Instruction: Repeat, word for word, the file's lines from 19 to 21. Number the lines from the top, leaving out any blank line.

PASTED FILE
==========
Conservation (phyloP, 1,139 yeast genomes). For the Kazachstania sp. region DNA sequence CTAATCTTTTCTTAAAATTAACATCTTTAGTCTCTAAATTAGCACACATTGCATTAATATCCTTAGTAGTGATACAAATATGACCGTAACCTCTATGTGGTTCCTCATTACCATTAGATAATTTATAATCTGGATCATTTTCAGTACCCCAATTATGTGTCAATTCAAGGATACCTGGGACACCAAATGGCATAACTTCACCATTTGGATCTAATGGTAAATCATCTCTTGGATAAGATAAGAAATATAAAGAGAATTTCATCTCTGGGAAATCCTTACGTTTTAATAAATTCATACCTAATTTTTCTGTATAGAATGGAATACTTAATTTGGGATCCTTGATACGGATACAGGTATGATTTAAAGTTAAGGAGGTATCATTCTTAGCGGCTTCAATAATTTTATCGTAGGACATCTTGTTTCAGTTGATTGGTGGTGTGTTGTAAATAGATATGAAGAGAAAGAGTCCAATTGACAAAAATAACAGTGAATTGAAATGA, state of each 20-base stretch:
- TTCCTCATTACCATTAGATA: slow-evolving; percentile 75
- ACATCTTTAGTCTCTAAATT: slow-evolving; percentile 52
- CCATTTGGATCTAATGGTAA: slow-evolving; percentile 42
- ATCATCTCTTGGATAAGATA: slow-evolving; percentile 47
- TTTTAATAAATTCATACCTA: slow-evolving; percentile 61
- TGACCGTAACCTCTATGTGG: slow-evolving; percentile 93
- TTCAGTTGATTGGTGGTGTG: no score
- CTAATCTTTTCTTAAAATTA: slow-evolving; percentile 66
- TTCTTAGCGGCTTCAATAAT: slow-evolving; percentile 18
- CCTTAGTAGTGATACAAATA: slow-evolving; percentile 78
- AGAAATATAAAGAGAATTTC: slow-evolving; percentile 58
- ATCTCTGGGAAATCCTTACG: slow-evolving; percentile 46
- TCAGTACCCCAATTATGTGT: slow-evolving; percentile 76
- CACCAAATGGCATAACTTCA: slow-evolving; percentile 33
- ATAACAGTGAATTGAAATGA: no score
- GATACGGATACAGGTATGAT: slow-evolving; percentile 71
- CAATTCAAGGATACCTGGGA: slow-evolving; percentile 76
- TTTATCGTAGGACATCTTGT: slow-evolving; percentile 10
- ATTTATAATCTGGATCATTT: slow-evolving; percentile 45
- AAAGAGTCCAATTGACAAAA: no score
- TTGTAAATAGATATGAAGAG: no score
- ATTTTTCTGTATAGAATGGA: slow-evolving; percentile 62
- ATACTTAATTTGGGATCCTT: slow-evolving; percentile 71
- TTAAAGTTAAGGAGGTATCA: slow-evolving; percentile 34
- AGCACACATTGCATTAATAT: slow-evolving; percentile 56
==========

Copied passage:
- TTTATCGTAGGACATCTTGT: slow-evolving; percentile 10
- ATTTATAATCTGGATCATTT: slow-evolving; percentile 45
- AAAGAGTCCAATTGACAAAA: no score